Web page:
And then, this summer, she posted the letter to her department’s website for all to see.

Baker has become more outspoken recently about ramping up transparency in the handling of police use of force. She created the use of force committee in 2012 but now wants to call more attention to it. She said posting the letters, which only began last year, was one way to do that.

“The stakes here for the safety and harmony of our communities are enormous,” Baker said just days after fatal police shootings in Tulsa, Okla., and Charlotte, N.C. “We must strive to learn from past events in order to be as prepared as we can be for whatever the future may hold.”

Some community groups remain skeptical about Baker’s effort. They doubt the committee is enhancing public trust and further promoting transparency, noting that no homicide charges have been filed in fatal police shootings under her review process.

“There are statutes in Missouri, and in most states, that require very different standards for investigations and prosecution of officer involved shootings. We know that these need to change,” said Lora McDonald, executive director of More2, an interfaith social advocacy group.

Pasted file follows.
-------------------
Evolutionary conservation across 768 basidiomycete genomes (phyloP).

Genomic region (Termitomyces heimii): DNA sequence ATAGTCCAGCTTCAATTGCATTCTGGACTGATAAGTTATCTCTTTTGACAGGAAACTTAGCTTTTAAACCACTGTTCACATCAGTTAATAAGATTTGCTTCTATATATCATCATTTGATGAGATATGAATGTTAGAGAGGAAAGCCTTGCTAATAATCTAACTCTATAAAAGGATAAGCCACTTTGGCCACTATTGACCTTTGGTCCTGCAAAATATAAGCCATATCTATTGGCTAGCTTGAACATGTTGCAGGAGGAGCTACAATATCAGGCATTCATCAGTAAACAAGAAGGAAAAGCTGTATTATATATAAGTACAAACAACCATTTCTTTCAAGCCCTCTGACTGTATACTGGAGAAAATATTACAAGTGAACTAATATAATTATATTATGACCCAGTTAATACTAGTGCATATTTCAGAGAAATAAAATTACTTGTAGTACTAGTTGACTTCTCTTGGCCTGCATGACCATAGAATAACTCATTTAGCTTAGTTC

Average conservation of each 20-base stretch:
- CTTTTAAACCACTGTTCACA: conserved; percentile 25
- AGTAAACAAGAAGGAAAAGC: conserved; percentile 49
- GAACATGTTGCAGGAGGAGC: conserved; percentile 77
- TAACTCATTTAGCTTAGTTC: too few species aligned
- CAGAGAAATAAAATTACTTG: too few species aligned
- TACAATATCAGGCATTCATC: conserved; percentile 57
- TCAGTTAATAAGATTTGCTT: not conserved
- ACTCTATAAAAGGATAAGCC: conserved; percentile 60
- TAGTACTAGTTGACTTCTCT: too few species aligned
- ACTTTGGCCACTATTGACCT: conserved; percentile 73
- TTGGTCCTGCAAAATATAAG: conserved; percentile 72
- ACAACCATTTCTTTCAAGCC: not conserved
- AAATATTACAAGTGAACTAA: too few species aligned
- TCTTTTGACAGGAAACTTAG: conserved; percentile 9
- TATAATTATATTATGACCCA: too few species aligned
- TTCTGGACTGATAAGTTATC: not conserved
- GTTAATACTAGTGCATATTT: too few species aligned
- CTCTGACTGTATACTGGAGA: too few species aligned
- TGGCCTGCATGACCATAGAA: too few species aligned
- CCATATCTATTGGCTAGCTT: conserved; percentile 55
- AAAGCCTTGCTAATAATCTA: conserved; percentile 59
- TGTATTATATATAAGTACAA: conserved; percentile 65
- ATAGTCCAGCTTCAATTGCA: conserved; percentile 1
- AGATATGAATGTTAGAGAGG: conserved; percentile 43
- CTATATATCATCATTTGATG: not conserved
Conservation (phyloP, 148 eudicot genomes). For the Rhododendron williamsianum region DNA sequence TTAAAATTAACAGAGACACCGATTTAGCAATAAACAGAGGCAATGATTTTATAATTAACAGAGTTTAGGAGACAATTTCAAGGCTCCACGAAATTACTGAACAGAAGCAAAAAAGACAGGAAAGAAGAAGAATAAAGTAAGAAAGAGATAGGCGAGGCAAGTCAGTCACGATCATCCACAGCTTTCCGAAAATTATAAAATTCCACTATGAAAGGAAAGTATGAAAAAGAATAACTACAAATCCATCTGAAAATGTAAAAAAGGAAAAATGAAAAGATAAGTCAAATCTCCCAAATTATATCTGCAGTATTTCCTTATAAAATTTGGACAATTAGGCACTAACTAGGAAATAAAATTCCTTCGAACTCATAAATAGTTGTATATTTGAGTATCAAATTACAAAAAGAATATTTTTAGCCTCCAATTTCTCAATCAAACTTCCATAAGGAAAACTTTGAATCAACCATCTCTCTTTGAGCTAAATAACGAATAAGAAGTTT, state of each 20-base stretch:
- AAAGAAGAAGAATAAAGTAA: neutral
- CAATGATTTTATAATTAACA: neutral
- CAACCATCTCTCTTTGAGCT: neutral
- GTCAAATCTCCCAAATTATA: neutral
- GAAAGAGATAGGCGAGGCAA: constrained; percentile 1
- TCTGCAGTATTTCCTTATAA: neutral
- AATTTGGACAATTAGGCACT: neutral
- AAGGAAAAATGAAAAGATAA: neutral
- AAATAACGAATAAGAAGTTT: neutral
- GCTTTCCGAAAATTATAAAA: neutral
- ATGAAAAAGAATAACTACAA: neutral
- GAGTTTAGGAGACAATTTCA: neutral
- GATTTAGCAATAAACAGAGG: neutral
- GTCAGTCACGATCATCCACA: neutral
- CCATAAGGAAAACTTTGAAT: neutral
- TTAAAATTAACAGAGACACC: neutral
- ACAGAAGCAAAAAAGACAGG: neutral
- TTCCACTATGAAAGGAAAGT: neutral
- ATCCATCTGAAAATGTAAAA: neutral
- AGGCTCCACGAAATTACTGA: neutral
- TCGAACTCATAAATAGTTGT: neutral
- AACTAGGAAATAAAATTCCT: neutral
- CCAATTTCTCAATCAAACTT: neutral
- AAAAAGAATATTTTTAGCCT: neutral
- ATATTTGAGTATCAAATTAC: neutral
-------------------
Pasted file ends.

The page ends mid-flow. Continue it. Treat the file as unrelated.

“The new process, instituted months ago by our prosecutor and other government departments, has not yet resulted in any (state) prosecution. Therefore, we have questions about whether this is a meaningful change.”

Baker is often the first to say that she is limited to acting on what is criminal and can be proved so in court. Police have been skeptical, too, she said, but no system can be perfect.

Baker argued that transparency was central to her decision to change a longstanding policy that sent all fatal police shootings to a grand jury, where proceedings are secret by Missouri law and police officers often had a say in preparing jurors.

In the interview with The Star, she called the use of force committee her best solution so far in an effort to show the public that police officers’ actions are being put under a microscope.